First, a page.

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Instructor-led course

Provided by: Social Sciences Research Methods Centre


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Experimental Methods
Updated


Description

This course will constitute a practical introduction to experimental method and design suitable for students from any discipline who have had limited experience of empirical methods but who wish to be able to read and understand the experimental literature or to undertake their own experimental studies. The course includes:

  • A theoretical introduction to the concepts and practices involved in experimental research in the human sciences, including ethical considerations;
  • An introduction to experimental design and to appropriate analytic techniques;
  • A practical component that can be undertaken away from the laboratory; and
  • An introduction to issues involved in writing up results.

At the end of the module, students will be equipped with the fundamental knowledge required to design and evaluate an experiment.

Prerequisites
  • Basic statistics as in SSRMC ‘Standard stream’ (Foundations in Applied Statistics; Basic Quantitative Analysis). You should understand measures of central tendency and dispersion (minimally, mean, variance, standard deviation), the concept of statistical significance of differences and of association, and the basics of some of the tests associated with each.
  • Please complete the background reading before each session
Topics covered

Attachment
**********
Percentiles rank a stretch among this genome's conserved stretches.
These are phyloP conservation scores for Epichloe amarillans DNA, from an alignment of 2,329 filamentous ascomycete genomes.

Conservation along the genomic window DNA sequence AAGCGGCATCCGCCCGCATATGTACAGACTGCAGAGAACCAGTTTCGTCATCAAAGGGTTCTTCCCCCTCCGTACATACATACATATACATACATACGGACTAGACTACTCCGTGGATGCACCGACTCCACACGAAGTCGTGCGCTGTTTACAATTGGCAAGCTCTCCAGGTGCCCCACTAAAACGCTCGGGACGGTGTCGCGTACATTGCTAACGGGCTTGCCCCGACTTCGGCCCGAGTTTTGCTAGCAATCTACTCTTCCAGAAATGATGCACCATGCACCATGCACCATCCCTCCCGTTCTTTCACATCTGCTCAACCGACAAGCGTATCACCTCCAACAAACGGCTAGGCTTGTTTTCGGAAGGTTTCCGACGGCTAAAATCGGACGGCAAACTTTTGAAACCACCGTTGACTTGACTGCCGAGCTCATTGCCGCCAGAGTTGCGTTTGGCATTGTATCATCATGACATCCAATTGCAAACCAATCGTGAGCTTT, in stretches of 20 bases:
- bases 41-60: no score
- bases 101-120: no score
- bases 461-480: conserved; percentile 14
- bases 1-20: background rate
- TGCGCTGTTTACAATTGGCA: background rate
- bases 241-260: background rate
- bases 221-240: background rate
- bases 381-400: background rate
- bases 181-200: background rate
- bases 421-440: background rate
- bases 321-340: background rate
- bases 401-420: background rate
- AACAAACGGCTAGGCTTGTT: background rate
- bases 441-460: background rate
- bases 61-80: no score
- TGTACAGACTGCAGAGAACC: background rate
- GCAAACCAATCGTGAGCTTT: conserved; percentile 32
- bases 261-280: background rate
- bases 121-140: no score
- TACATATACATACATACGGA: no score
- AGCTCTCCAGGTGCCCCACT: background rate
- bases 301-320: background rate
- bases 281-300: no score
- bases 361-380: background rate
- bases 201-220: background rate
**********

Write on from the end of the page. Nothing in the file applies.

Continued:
• Groundwork (before Session 1) please read: Gravetter & Forzano chs (3, 5) 6 & 7
  • Common Designs (following Session 1) please read: Handout; Gravetter & Forzano chs 8, 9, 11
  • Methods, Analysis (Session 2) - please read: Handout; Gravetter & Forzano Ch 15
  • Writing up in APA style (Session 3) - please read: Gravetter & Forzano Ch 16; http://www.apastyle.org/ to order APA Manual (or online via Purdue U’s OWL: http://owl.english.purdue.edu/owl/section/2/10/)
Objectives
  • Basic concepts in Experimental Design (establish group needs: decide whether to discuss individuals’ own research or to design a single experiment as a group (decision affects homework); homework: assigned reading; experimental design issues to be assigned)
  • Application of design concepts to specific experiments
  • Practical tips on designing and running experiments, incl. ethics: examples from students’ own research, or the group experiment, as appropriate
Reading(s)
  • Handouts
  • Gravetter, Frederick J. & Forzano, Lori-Ann B. (2009). Research methods in the Behavioral Sciences. Belmont CA: Wadsworth Cengage Learning. ISBN:-13:978-0-495-50978-3; ISBN-10: 0-495-50978-7. (International Student Edition)
  • Howell, D. (2013). Statistical methods for psychology (8th ed.). Belmont, Calif.: Wadsworth Cengage Learning.
  • Sternberg, R.J., & Sternberg, K. (2010). The psychologist’s companion: A guide to writing scientific papers for students and researchers. (5th ed.) Cambridge: CUP
Initial preparation
  • Complete the specified readings
  • Decide if you want specific help with an experiment of your own, and if so, prepare a short presentation (maximum 5 minutes) of the issues.
Duration

2 sessions of 2 hours

Theme
Elements of Social Science Research

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